Born: May 11, 1933
New York, New York
African American civil rights activist, religious leader, and minister
Louis Farrakhan is a leader of the Nation of Islam, a religious group that is more popularly known as the Black Muslims. Beginning in the 1970s he emerged as a spokesman for Black Nationalism, arguing that African Americans should work to improve themselves rather than expect whites to help them. He was frequently criticized for mixing his positive messages with remarks that some felt showed prejudice (dislike of people based on their race or religion) toward white and Jewish people.
Louis Farrakhan was born Louis Eugene Walcott on May 11, 1933, the son of Percival Clark and Mae Manning Clark. His father was a Jamaican man who later deserted his family, and his mother was a domestic worker who had come to the United States from the West Indies. Farrakhan's family moved to Boston, Massachusetts, when he was three. Farrakhan had a talent for music and began taking violin lessons at the age of five. In high school he was an honor student, a good track athlete, and a member of the choir in the local Episcopalian church. After two years of college he began a career as a professional violinist and singer who used such stage names as "The Charmer."
In 1955 Farrakhan was taken by a friend to hear a speech by Elijah Muhammad (1897–1975), the leader of the Nation of Islam. Muhammad was the second head of the movement, having attained his position following the disappearance of founder W. D. Fard in 1934. Under Muhammad the movement had grown to include hundreds of thousands of members with a large network of farms, restaurants, stores, and schools. Muhammad spoke out against "white devils" and promised that one day God would restore African Americans, who were regarded by the Nation of Islam as the original humans, to their rightful position as leaders of the world. Muhammad forbid his followers to smoke, drink, fight, eat pork, and engage in destructive behavior. Followers were also commanded to say prayers, attend religious services regularly, improve their education, and serve the movement. Farrakhan joined soon after hearing Muhammad speak. He took the name Louis X (a common Nation of Islam practice indicating that one's identity had been stolen during slavery) and later Louis Farrakhan.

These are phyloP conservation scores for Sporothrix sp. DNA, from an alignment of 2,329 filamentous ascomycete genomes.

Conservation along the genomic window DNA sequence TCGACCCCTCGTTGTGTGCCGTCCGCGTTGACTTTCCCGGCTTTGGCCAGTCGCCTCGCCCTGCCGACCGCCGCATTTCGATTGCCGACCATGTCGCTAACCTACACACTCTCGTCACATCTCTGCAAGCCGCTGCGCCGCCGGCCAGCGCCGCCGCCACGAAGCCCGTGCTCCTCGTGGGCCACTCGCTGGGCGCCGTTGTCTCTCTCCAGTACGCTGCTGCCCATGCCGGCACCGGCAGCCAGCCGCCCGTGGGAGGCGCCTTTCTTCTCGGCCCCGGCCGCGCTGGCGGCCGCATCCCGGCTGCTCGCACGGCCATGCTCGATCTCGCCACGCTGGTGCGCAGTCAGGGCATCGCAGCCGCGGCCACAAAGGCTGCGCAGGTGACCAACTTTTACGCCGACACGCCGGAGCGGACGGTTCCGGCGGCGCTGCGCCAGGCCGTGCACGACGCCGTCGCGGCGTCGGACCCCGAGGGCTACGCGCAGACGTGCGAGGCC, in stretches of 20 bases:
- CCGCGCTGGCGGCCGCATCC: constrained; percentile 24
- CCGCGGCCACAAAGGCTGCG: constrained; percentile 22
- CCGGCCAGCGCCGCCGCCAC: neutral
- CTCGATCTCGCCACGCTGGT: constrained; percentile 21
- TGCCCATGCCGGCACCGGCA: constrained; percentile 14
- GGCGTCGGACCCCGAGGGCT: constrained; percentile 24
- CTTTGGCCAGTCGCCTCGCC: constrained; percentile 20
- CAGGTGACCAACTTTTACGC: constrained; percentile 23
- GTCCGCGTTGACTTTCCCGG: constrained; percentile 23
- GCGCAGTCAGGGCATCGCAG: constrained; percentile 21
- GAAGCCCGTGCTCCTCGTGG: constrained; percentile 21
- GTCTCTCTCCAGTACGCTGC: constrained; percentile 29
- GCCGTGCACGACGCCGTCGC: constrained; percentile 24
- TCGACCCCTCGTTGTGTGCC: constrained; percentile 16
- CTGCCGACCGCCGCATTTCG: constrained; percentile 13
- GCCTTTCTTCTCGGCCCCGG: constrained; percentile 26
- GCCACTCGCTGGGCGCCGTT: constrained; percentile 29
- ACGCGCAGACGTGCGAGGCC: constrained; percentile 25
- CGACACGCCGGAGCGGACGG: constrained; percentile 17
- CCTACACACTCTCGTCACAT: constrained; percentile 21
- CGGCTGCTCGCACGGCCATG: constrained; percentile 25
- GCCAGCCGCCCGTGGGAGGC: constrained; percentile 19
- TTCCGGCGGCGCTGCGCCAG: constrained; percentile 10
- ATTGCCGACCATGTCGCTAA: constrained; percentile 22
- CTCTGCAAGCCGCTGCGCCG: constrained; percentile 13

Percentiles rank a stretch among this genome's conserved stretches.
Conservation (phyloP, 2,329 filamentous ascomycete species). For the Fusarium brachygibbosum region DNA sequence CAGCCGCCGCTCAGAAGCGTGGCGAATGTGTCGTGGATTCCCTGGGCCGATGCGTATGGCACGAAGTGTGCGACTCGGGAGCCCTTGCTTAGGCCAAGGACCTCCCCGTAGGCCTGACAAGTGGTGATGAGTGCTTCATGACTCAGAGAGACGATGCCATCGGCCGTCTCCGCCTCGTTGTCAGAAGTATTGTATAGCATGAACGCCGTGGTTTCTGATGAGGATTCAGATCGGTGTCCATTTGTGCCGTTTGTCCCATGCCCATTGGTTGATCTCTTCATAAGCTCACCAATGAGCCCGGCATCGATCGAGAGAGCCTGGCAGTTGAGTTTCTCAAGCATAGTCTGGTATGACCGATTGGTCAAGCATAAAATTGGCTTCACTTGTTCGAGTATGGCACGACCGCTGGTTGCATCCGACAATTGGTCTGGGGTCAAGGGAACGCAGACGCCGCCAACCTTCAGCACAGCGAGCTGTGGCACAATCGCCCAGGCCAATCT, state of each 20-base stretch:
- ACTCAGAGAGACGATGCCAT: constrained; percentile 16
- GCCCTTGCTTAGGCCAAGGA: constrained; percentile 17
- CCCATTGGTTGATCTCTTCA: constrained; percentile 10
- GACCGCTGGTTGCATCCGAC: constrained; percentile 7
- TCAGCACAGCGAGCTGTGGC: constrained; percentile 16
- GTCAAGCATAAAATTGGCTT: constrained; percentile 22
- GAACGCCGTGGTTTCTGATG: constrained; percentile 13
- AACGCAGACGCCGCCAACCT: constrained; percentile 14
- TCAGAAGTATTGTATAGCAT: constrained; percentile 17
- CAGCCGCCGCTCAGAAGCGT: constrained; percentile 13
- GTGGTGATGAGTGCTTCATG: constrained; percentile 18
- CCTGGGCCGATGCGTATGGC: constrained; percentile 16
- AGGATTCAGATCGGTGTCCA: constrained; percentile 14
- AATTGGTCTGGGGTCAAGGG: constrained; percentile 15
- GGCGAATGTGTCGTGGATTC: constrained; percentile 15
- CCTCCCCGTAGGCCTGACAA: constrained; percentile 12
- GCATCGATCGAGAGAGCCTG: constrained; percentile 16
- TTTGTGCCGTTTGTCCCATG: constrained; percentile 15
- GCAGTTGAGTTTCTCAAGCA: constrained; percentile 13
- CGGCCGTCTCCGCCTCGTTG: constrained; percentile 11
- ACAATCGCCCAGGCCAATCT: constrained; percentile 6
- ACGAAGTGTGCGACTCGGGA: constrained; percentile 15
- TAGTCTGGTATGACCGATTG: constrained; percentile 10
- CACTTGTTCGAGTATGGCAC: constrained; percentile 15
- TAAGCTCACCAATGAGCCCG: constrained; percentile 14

Farrakhan's ability and dedication were noticed by Muhammad, who appointed him minister of the Boston mosque (a building used by Muslims for public worship). After the death of Malcolm X (1925–1965) he was appointed leader of the important Harlem Temple No. 7 and official spokesperson for Elijah Muhammad. He was also given the important task of introducing Muhammad at rallies on Savior's Day, a major Nation of Islam holiday celebrating Fard's birthday.
Elijah Muhammad died in 1975 and his son Wallace Muhammad (1933–), who was much quieter and more moderate than his father, became leader of the Nation of Islam. At Wallace Muhammad's invitation Farrakhan moved to Chicago, Illinois, to work in the movement's headquarters. Soon Wallace Muhammad began to pursue a program of moderation for the movement. He abandoned its antiwhite stance—even letting whites join—and built bridges to the larger world from the Islamic community. Farrakhan became a major voice of a group within the movement made up of members who disagreed with the move toward moderation. He resigned from the movement in 1978 and organized a new Nation of Islam that closely resembled Elijah Muhammad's group, with dress and behavior codes and Muslim institutions and businesses. The racial theories and antiwhite sentiment of the Muhammad days were stressed once again. Farrakhan opened mosques in cities across America and reached out to the wider African American community through publications and a radio show.